What GAO Found
Representatives from all 10 selected companies--auto manufacturers, portable navigation device (PND) companies, and developers of map and navigation applications for mobile devices--said they collect location data to provide consumers with location-based services. For example, companies collect location data to provide turn-by-turn directions. Nine companies share location data with third-party companies, such as traffic information providers, to provide services to consumers. Representatives from two companies said they share data where personally identifiable information has been removed (de-identified data) for purposes beyond providing services (e.g., for research), although such purposes are not always disclosed to consumers. All company representatives said that they do not share personally identifiable location data with or sell such data to marketing companies or data brokers.
All 10 selected companies have taken steps consistent with some, but not all, industry-recommended privacy practices. In addition, the companies' privacy practices were, in certain instances, unclear, which could make it difficult for consumers to understand the privacy risks that may exist.
- Disclosures : Consistent with recommended practices, all selected companies disclose that they collect and share location data. However, inconsistent with recommended practices, nine companies' disclosures provide reasons for collecting data that are broadly worded (e.g., the stated reasons for collecting location data were not exhaustive), and five companies' disclosures do not describe the purposes for sharing de-identified location data. Without clear disclosures, risks increase that data may be collected or shared for purposes that the consumer is not expecting or might not have agreed to.
- Consent and controls: Consistent with recommended practices, all selected companies obtain consumer consent to collect location data and obtain this consent in various ways. In addition, all companies offered consumers some controls over location data collection. However, if companies retained data, they did not allow consumers to request that their data be deleted, which is a recommended practice. Without the ability to delete data, consumers are unable to prevent the use or retention of their data, should they wish to do so.
- Safeguards and retention: All selected companies take steps to safeguard location data--a recommended practice--but use different de-identification methods that affect the extent to which consumers may be re-identified and exposed to privacy risks. Also, there is wide variation in how long companies retain vehicle-specific or personally identifiable location data. To the extent that a company's de-identification methods allow a consumer to be identified or that identifiable data are retained, risks increase that location data may be used in ways consumers did not intend or may be vulnerable to unauthorized access.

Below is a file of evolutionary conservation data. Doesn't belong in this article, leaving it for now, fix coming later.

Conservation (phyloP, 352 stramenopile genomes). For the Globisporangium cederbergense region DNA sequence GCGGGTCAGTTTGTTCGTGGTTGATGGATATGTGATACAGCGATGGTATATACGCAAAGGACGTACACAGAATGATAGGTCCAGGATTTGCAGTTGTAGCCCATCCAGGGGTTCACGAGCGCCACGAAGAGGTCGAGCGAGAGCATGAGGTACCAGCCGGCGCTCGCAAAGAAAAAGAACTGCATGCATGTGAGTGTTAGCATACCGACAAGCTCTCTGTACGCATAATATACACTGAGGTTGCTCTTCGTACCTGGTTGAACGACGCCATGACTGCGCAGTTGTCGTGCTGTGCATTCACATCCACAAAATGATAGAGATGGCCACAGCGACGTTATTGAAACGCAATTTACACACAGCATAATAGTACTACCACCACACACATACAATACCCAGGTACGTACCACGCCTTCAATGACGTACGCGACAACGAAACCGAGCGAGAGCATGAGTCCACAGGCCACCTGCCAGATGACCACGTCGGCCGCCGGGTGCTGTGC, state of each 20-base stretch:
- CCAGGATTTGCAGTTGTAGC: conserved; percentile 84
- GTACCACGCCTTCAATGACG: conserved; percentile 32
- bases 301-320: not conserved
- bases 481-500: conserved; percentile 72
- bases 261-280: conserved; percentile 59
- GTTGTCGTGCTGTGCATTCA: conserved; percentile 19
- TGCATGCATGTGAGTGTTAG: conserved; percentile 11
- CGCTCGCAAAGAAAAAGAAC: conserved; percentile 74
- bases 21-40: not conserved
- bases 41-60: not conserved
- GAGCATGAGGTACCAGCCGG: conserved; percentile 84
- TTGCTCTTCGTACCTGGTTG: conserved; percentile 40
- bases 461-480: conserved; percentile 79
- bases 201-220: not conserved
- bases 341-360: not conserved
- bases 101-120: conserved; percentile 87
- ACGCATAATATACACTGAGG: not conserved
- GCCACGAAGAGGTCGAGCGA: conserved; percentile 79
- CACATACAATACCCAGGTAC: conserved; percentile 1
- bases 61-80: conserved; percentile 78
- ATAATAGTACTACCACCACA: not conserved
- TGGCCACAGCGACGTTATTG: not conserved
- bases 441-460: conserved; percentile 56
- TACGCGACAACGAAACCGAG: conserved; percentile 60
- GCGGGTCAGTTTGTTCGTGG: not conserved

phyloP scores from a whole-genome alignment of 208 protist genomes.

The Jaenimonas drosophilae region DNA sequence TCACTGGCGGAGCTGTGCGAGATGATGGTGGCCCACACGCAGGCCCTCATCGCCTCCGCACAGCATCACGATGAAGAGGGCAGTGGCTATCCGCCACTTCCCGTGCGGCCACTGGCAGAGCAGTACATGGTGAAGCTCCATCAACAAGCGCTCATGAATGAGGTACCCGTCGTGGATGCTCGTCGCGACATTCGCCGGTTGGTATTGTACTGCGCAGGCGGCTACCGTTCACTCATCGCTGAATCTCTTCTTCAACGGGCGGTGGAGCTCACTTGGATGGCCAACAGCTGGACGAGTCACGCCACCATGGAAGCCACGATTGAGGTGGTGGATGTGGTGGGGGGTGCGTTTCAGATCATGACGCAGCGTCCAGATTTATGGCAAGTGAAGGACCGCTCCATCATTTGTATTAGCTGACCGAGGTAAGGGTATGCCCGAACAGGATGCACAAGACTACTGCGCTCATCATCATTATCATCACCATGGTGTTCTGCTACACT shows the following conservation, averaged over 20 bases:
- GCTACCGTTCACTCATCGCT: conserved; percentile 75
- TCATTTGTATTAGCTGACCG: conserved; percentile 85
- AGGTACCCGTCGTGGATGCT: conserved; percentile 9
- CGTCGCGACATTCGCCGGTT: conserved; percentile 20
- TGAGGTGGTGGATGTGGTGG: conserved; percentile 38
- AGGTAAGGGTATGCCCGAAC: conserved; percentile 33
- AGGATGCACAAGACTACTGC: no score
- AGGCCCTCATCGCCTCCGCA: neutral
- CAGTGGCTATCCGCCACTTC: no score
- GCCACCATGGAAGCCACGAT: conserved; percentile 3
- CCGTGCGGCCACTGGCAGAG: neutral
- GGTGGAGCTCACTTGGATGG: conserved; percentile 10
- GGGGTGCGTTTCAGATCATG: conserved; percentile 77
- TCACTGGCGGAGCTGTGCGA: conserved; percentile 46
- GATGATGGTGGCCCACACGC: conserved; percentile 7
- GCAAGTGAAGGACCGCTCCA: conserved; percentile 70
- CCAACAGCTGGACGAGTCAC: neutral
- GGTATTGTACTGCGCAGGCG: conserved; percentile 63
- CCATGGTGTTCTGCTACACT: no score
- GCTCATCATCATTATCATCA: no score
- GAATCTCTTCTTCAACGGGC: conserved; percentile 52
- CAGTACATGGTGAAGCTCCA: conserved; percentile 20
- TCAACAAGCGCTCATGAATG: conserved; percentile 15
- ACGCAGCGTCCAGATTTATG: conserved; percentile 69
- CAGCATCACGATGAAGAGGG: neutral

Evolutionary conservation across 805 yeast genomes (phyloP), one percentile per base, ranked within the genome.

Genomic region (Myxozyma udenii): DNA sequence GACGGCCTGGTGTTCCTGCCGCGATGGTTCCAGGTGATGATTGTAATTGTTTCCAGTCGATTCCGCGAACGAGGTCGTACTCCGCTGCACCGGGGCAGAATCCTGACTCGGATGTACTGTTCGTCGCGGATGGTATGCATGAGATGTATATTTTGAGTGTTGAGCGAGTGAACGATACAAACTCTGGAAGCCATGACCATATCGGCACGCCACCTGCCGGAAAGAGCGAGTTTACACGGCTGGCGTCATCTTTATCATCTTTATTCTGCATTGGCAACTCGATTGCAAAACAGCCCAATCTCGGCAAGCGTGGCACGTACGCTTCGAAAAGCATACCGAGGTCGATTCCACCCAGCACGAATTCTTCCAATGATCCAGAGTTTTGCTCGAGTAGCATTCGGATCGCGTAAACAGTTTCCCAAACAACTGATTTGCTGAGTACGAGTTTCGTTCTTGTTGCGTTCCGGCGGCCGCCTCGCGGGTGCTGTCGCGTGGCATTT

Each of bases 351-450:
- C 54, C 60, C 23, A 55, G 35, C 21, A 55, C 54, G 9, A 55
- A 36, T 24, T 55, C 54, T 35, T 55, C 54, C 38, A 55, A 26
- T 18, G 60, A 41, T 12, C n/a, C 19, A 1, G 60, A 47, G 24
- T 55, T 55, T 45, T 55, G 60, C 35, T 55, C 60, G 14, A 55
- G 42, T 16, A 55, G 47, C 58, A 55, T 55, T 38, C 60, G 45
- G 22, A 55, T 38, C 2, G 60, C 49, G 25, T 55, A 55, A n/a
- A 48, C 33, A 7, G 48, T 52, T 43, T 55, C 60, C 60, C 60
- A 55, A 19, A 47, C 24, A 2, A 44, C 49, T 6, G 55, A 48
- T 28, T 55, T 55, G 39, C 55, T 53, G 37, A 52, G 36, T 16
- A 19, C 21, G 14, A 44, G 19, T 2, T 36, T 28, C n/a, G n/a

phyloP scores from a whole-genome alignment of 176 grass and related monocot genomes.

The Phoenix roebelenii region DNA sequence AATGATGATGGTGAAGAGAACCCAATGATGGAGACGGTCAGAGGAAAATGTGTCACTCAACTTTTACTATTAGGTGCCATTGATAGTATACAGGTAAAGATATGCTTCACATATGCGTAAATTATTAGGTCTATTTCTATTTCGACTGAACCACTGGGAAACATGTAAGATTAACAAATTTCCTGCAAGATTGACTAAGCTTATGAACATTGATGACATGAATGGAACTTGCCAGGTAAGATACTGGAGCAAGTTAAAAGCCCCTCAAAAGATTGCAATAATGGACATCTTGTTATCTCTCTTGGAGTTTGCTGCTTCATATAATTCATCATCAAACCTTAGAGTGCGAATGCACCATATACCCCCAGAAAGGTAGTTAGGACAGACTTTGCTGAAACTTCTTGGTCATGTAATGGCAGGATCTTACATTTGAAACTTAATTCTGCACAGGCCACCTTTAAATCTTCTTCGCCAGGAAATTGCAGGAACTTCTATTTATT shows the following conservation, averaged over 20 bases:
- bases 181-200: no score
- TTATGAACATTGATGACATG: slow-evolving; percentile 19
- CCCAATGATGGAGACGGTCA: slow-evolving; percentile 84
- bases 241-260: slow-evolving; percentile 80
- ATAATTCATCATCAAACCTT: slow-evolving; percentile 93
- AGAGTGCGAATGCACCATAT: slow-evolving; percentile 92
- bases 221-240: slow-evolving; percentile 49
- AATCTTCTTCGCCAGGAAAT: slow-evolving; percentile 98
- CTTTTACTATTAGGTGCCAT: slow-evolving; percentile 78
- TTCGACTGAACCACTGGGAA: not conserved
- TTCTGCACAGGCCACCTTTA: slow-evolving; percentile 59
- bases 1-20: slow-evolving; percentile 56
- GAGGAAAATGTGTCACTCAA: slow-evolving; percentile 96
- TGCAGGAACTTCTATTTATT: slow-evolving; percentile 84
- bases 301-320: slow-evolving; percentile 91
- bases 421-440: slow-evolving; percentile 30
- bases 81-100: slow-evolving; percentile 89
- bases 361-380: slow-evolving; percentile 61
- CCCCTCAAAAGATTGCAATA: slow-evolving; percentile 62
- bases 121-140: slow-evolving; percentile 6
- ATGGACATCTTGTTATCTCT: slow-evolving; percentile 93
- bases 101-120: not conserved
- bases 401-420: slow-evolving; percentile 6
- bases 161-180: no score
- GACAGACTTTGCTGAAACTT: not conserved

- Accountability: All selected companies disclose to consumers or take steps to protect location data that they share with third parties; such efforts are consistent with recommended practices. However, inconsistent with recommended practices, none of the selected companies disclose to consumers how they hold themselves and their employees accountable. The companies told GAO that internal company policies serve this function.
Why GAO Did This Study
The prevalence of in-car communication systems provided by auto manufacturers (called telematics systems), PNDs, and smart phones has brought significant opportunities for consumers to access location-based services in their cars. As in-car location-based services have become commonplace, privacy groups and policy makers have questioned whether location data collected by companies can be used for purposes beyond the provision of services, such as by data brokers who collect information to resell the information.
GAO was asked to review this issue. This report addresses (1) what selected companies that provide in-car location-based services use location data for and if they share the data, and (2) how these companies' policies and reported practices align with industry-recommended privacy practices. GAO selected a non-generalizable sample of 10 companies. The companies were selected because they represent the largest U.S. market share or because their services are widely used. GAO examined documentation and interviewed representatives from each company regarding their privacy practices in effect in 2013 and compared those practices to industry recommended privacy practices.
Since this report examines private companies' use of location data, GAO is not making recommendations to federal agencies. The Department of Commerce, Federal Trade Commission, and the selected companies provided technical comments, which GAO incorporated as appropriate.